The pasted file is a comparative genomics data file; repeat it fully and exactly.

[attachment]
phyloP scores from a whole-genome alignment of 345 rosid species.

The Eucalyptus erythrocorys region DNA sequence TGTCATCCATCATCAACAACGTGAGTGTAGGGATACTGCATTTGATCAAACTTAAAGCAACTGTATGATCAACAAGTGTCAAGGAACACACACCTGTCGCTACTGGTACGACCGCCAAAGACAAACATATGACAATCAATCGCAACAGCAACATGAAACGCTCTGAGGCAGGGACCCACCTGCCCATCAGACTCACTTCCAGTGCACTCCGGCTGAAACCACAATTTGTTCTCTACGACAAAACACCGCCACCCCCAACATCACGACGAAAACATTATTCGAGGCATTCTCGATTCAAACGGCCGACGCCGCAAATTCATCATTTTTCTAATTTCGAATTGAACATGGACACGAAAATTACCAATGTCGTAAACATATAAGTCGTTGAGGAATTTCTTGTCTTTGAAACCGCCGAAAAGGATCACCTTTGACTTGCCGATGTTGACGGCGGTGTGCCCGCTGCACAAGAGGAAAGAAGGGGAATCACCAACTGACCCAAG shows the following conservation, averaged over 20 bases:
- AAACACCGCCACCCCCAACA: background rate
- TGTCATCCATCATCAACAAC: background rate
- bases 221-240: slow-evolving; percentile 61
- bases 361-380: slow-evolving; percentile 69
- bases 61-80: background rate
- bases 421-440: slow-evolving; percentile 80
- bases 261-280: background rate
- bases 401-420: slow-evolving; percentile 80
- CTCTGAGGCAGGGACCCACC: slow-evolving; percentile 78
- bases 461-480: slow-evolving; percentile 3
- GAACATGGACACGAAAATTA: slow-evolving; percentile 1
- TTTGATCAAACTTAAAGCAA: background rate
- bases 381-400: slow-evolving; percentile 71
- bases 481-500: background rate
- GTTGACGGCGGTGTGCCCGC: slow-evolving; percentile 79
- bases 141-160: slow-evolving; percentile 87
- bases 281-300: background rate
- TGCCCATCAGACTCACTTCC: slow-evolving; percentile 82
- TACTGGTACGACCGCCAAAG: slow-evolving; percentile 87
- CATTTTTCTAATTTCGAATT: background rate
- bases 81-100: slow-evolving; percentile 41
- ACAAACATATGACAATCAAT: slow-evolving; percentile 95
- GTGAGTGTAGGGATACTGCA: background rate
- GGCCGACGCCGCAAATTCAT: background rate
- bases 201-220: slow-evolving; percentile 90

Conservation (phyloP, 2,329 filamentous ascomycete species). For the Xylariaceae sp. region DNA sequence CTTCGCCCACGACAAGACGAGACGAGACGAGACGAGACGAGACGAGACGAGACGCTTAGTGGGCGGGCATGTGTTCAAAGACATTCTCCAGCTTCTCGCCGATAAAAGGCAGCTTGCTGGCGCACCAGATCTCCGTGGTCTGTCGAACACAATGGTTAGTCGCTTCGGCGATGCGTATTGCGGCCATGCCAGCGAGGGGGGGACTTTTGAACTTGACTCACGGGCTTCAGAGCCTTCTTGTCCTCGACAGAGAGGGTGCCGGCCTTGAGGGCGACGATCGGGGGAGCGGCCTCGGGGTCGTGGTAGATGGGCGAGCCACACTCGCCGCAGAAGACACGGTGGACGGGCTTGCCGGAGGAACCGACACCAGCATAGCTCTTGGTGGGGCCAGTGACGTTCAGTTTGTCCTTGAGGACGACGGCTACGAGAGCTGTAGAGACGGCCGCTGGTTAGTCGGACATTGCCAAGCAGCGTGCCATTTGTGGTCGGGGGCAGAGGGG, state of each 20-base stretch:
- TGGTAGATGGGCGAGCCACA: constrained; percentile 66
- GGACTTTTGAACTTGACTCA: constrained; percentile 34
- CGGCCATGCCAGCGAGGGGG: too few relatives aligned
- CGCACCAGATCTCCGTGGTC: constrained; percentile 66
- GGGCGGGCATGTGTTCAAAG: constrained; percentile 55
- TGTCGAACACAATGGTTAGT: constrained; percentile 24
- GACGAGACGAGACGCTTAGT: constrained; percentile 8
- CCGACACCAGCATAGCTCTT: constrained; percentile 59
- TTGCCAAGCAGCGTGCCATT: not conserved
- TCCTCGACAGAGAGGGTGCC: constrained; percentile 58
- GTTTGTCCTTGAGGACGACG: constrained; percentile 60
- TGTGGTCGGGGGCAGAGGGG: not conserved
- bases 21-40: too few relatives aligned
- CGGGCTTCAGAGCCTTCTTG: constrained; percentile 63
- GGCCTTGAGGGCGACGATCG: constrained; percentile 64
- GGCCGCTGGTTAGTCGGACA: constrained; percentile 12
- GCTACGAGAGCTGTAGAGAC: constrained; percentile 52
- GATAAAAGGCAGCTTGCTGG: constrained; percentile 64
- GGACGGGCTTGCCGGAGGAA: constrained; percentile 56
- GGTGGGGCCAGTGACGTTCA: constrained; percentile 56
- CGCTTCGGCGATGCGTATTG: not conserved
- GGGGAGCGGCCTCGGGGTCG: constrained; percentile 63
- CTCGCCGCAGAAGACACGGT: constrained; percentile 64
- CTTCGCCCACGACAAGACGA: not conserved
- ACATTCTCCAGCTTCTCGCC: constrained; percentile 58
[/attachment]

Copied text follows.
phyloP scores from a whole-genome alignment of 345 rosid species.

The Eucalyptus erythrocorys region DNA sequence TGTCATCCATCATCAACAACGTGAGTGTAGGGATACTGCATTTGATCAAACTTAAAGCAACTGTATGATCAACAAGTGTCAAGGAACACACACCTGTCGCTACTGGTACGACCGCCAAAGACAAACATATGACAATCAATCGCAACAGCAACATGAAACGCTCTGAGGCAGGGACCCACCTGCCCATCAGACTCACTTCCAGTGCACTCCGGCTGAAACCACAATTTGTTCTCTACGACAAAACACCGCCACCCCCAACATCACGACGAAAACATTATTCGAGGCATTCTCGATTCAAACGGCCGACGCCGCAAATTCATCATTTTTCTAATTTCGAATTGAACATGGACACGAAAATTACCAATGTCGTAAACATATAAGTCGTTGAGGAATTTCTTGTCTTTGAAACCGCCGAAAAGGATCACCTTTGACTTGCCGATGTTGACGGCGGTGTGCCCGCTGCACAAGAGGAAAGAAGGGGAATCACCAACTGACCCAAG shows the following conservation, averaged over 20 bases:
- AAACACCGCCACCCCCAACA: background rate
- TGTCATCCATCATCAACAAC: background rate
- bases 221-240: slow-evolving; percentile 61
- bases 361-380: slow-evolving; percentile 69
- bases 61-80: background rate
- bases 421-440: slow-evolving; percentile 80
- bases 261-280: background rate
- bases 401-420: slow-evolving; percentile 80
- CTCTGAGGCAGGGACCCACC: slow-evolving; percentile 78
- bases 461-480: slow-evolving; percentile 3
- GAACATGGACACGAAAATTA: slow-evolving; percentile 1
- TTTGATCAAACTTAAAGCAA: background rate
- bases 381-400: slow-evolving; percentile 71
- bases 481-500: background rate
- GTTGACGGCGGTGTGCCCGC: slow-evolving; percentile 79
- bases 141-160: slow-evolving; percentile 87
- bases 281-300: background rate
- TGCCCATCAGACTCACTTCC: slow-evolving; percentile 82
- TACTGGTACGACCGCCAAAG: slow-evolving; percentile 87
- CATTTTTCTAATTTCGAATT: background rate
- bases 81-100: slow-evolving; percentile 41
- ACAAACATATGACAATCAAT: slow-evolving; percentile 95
- GTGAGTGTAGGGATACTGCA: background rate
- GGCCGACGCCGCAAATTCAT: background rate
- bases 201-220: slow-evolving; percentile 90

Conservation (phyloP, 2,329 filamentous ascomycete species). For the Xylariaceae sp. region DNA sequence CTTCGCCCACGACAAGACGAGACGAGACGAGACGAGACGAGACGAGACGAGACGCTTAGTGGGCGGGCATGTGTTCAAAGACATTCTCCAGCTTCTCGCCGATAAAAGGCAGCTTGCTGGCGCACCAGATCTCCGTGGTCTGTCGAACACAATGGTTAGTCGCTTCGGCGATGCGTATTGCGGCCATGCCAGCGAGGGGGGGACTTTTGAACTTGACTCACGGGCTTCAGAGCCTTCTTGTCCTCGACAGAGAGGGTGCCGGCCTTGAGGGCGACGATCGGGGGAGCGGCCTCGGGGTCGTGGTAGATGGGCGAGCCACACTCGCCGCAGAAGACACGGTGGACGGGCTTGCCGGAGGAACCGACACCAGCATAGCTCTTGGTGGGGCCAGTGACGTTCAGTTTGTCCTTGAGGACGACGGCTACGAGAGCTGTAGAGACGGCCGCTGGTTAGTCGGACATTGCCAAGCAGCGTGCCATTTGTGGTCGGGGGCAGAGGGG, state of each 20-base stretch:
- TGGTAGATGGGCGAGCCACA: constrained; percentile 66
- GGACTTTTGAACTTGACTCA: constrained; percentile 34
- CGGCCATGCCAGCGAGGGGG: too few relatives aligned
- CGCACCAGATCTCCGTGGTC: constrained; percentile 66
- GGGCGGGCATGTGTTCAAAG: constrained; percentile 55
- TGTCGAACACAATGGTTAGT: constrained; percentile 24
- GACGAGACGAGACGCTTAGT: constrained; percentile 8
- CCGACACCAGCATAGCTCTT: constrained; percentile 59
- TTGCCAAGCAGCGTGCCATT: not conserved
- TCCTCGACAGAGAGGGTGCC: constrained; percentile 58
- GTTTGTCCTTGAGGACGACG: constrained; percentile 60
- TGTGGTCGGGGGCAGAGGGG: not conserved
- bases 21-40: too few relatives aligned
- CGGGCTTCAGAGCCTTCTTG: constrained; percentile 63
- GGCCTTGAGGGCGACGATCG: constrained; percentile 64
- GGCCGCTGGTTAGTCGGACA: constrained; percentile 12
- GCTACGAGAGCTGTAGAGAC: constrained; percentile 52
- GATAAAAGGCAGCTTGCTGG: constrained; percentile 64
- GGACGGGCTTGCCGGAGGAA: constrained; percentile 56
- GGTGGGGCCAGTGACGTTCA: constrained; percentile 56
- CGCTTCGGCGATGCGTATTG: not conserved
- GGGGAGCGGCCTCGGGGTCG: constrained; percentile 63
- CTCGCCGCAGAAGACACGGT: constrained; percentile 64
- CTTCGCCCACGACAAGACGA: not conserved
- ACATTCTCCAGCTTCTCGCC: constrained; percentile 58